Post # 1
My fiance has a HUGE family. To put it in perspective: he is the youngest of four. two of his siblings are married with children. Each of his parents has two siblings. Those siblings are married and have kids (my fiance’s cousins). Now my fiance’s cousins are married and some have kids. So on and so forth.
I have parents, some aunts and uncles and a few cousins
We are trying to have a small wedding, but how do we manage his family? Can we invite some cousins and not others? How can we sort of keep his family from totally dominating the entire list? I mean, it’s not their fault there are so many of them, but I just don’t have a large family and have no idea how to navigate this.
Post # 2
Do you have a specific number of guests you need to stay under? If not, invite whoever he wants there. You’re becoming one big family now. You can arrange the ceremoney seating so that’s it’s open seating rather than “his or hers”.
Post # 3
We’re having a backyard wedding and 100 is our absolute max.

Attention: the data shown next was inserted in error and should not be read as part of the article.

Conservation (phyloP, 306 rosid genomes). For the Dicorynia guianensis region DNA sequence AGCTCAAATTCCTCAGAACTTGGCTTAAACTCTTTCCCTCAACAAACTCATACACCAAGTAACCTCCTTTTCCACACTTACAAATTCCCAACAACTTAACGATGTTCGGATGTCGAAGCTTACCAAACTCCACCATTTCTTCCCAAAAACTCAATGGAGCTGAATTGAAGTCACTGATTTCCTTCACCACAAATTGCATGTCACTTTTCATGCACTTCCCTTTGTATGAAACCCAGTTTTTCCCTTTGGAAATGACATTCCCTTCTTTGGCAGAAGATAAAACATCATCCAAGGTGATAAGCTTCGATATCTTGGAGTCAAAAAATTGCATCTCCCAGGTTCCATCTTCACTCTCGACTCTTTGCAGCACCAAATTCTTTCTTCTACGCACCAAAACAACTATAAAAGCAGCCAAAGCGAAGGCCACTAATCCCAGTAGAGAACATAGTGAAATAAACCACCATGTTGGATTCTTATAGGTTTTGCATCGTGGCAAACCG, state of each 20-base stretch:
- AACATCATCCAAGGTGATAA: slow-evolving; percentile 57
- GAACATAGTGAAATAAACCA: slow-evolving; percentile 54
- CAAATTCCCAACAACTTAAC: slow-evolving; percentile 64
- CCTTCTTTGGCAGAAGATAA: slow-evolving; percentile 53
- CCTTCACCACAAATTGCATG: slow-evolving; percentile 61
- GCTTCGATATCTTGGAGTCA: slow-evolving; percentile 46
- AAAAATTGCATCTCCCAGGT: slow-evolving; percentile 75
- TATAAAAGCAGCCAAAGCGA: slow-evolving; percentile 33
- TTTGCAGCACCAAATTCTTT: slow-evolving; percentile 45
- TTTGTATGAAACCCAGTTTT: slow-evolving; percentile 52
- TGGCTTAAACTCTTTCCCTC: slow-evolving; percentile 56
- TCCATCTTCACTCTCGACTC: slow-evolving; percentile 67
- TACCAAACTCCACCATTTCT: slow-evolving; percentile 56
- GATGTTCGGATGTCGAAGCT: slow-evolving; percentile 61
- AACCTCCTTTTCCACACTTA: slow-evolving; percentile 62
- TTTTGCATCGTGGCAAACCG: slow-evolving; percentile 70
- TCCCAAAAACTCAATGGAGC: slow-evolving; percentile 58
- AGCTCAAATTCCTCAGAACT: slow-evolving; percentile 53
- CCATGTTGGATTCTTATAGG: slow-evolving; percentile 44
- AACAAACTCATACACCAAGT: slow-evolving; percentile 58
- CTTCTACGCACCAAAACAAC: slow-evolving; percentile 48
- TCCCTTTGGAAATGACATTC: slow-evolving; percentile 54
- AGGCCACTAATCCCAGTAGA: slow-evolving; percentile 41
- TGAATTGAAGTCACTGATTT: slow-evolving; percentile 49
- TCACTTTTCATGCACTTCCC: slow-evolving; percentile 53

He doesn’t necessarily want to invite everyone – we honestly just have no idea how to manage who on his side would get invited and who wouldn’t. It feels wrong to invite the cousins from his mom’s side but not his dad’s side.
Post # 4
I also have a huge family. We cut the line at second cousins (my cousins children). That seems to be the precedent in my family.
Post # 5
You don’t have to invite everyone, but invite in circles and be consistent- if you invite some first cousins, all should be invited (don’t invite cousins only from one side)
We’re dealing with much the same thing, only I’m the one with the large family- we invited out to first cousins and great-aunts (but not their adult children, my second cousins) and my family makes up 47 people of our 107 person guest list. As a PP suggested, we’re not seating by side, just one big group.
Post # 6
I don’t think you should worry about who’s family dominates the list or about the sides being “fair.” It’s a wedding, your are joining together two families it doesn’t matter if one is larger than the other.
The practical consideratoin is that you are trying to have a smaller wedding and you want 100 people max. Here’s what I would do in your situation, step by step: